Very poignant and convincing on Women's ordination

This is from our new friend

1. Any "innovation" or "development" with significant doctrinal implications stands or falls in the final analysis on its correspondence to the Gospel and its efficacy in proclaiming it...

2. Any "innovation" or "development" that has as its heart the proclamation of the Gospel cannot ignore the edification of the whole Church of God, which has ecumenical implications. Nonetheless, divergence in sacramental and kerygmatic practice between churches now does not preclude convergence later. (As, for example, was the case with Vatican II in reconciling many Reformation-era "innovations," such as vernacular in the liturgy, with Catholic practice.)

3. Divergence without an eye to convergence, however, is deeply troubling, and to expect that other churches will "come along" later risks arrogance and hubris that does not befit the spirit of humility and charity that is essential if one hopes to proclaim the Gospel with any integrity.

4. Nonetheless, causing scandal to those within and among the separated churches (and thus setting back ecumenical convergence) may be justifiable on missional grounds. In other words: If I scandalize someone who has already received and accepted the message of Salvation in my attempts to communicate that message to those who have not received and accepted it, the souls of my co-religionists are not thereby imperilled by my scandalous actions, unless my actions lead them to lose faith in the message of Salvation they have already accepted and become apostate. (Even then, I am not sure that I could be the cause of anyone "losing" his or her salvation--but it is a risk not to be entirely discounted.) More likely, those so scandalized will denounce my "innovative" attempts at evangelization as proclaiming a false Gospel, with the risk that schism may result.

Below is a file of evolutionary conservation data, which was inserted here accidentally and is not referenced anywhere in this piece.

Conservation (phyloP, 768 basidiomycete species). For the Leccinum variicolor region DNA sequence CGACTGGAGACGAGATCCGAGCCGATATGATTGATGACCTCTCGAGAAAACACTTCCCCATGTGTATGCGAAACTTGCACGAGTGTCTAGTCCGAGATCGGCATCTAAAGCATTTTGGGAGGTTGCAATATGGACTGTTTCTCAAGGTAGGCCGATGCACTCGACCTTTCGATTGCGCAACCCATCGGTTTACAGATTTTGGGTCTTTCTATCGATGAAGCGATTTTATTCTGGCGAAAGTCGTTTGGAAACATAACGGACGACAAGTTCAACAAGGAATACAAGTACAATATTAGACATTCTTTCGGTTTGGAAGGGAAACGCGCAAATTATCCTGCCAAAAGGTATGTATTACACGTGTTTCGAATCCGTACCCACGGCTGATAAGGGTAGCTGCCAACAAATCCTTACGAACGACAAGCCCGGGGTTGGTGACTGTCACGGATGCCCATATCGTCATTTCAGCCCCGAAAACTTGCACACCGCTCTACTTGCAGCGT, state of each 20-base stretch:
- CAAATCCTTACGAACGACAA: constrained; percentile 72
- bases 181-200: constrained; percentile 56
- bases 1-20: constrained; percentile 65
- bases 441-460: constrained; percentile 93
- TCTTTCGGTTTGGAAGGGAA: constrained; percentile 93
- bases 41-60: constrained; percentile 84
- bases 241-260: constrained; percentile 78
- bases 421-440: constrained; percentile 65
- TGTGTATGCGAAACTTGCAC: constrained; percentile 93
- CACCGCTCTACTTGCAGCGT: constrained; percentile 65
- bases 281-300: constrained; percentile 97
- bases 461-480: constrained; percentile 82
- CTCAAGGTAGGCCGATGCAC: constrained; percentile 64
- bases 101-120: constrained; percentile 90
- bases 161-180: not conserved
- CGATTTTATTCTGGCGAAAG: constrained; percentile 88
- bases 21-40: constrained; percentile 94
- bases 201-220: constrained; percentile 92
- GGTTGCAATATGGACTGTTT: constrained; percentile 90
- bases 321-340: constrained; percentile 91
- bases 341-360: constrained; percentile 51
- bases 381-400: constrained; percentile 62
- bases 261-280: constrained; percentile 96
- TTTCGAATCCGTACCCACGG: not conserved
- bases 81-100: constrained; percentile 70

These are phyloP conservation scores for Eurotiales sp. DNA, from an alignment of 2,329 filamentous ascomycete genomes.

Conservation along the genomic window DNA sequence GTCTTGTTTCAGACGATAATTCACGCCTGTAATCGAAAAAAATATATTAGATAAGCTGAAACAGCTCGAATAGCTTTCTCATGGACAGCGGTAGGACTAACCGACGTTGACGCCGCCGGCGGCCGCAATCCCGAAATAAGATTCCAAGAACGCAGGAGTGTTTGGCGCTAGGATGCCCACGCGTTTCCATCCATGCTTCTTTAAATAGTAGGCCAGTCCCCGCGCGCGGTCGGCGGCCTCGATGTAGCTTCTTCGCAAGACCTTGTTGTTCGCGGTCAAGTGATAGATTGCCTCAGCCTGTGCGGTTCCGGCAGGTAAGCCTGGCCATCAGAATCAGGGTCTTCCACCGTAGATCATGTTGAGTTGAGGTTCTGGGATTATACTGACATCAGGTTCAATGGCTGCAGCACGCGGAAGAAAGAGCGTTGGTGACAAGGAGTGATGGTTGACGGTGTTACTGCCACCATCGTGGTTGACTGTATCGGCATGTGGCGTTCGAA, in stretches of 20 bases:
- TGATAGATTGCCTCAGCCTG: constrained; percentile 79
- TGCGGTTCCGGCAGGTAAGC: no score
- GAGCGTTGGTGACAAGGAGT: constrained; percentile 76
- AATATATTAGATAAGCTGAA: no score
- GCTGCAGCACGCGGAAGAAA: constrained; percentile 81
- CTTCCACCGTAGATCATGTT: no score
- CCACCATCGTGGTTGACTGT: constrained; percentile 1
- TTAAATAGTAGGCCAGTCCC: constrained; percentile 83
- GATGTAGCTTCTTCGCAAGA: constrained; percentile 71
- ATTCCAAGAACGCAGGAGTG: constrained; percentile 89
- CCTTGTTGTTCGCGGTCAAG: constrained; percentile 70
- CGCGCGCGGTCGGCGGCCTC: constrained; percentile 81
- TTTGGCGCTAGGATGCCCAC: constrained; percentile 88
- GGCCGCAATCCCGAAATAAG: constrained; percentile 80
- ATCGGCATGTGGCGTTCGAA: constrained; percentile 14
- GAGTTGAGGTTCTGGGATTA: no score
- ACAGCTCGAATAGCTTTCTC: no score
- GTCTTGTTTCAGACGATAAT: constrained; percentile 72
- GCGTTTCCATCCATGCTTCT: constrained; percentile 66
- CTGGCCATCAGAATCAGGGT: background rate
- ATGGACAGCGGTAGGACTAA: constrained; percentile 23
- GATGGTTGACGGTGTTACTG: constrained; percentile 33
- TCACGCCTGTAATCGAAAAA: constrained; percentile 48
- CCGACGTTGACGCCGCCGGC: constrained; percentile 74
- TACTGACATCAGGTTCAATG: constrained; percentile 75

5. The dilemma between causing scandal within the Church and scandalously bringing others into the Church is as old as the Acts of the Apostles. Paul is quite clear that where the salvation of souls is concerned, he is willing "to oppose...to his face" anyone who stands in the way of his proclamation of the Gospel. Nevertheless, Paul takes pains to remain in communion with those he may oppose in matters such as mission strategy (esp. Peter & James), recognizing their apostolic authority. On the other hand, he seems to disregard any obligation to communion with parties (such as the "Judaizers") who are scandalized by his innovations. What are we to do with this dilemma? Do the Judaizers hold the place of heretics in Paul's eyes? Does he even think in terms of "communion" with them, or are they regarded as within the same Church but each doing their own thing?

6. Clearly, the edification of the Church and the mission of the Church are supposed to function organically. But throughout history, a concern for innovative mission strategies, especially directed at marginalized groups, has exerted centrifugal force on ecclesial unity, particularly when unity is understood to be based in doctrinal agreement and common practice.

7. In order for edification and mission to support each other, therefore, unity must allow for innovations consonant with the Gospel, and innovations consonant with the Gospel must result in (eventual?) edification.

8. This is not a simple task or process. From one perspective, when Gentile converts entered the Church, many Jewish converts likely left the Church, or broke away forming their own (quasi?) ecclesial communities. Yet the Church was edified by the entrance of Gentile converts, and arguably better off without the conservative Jewish converts!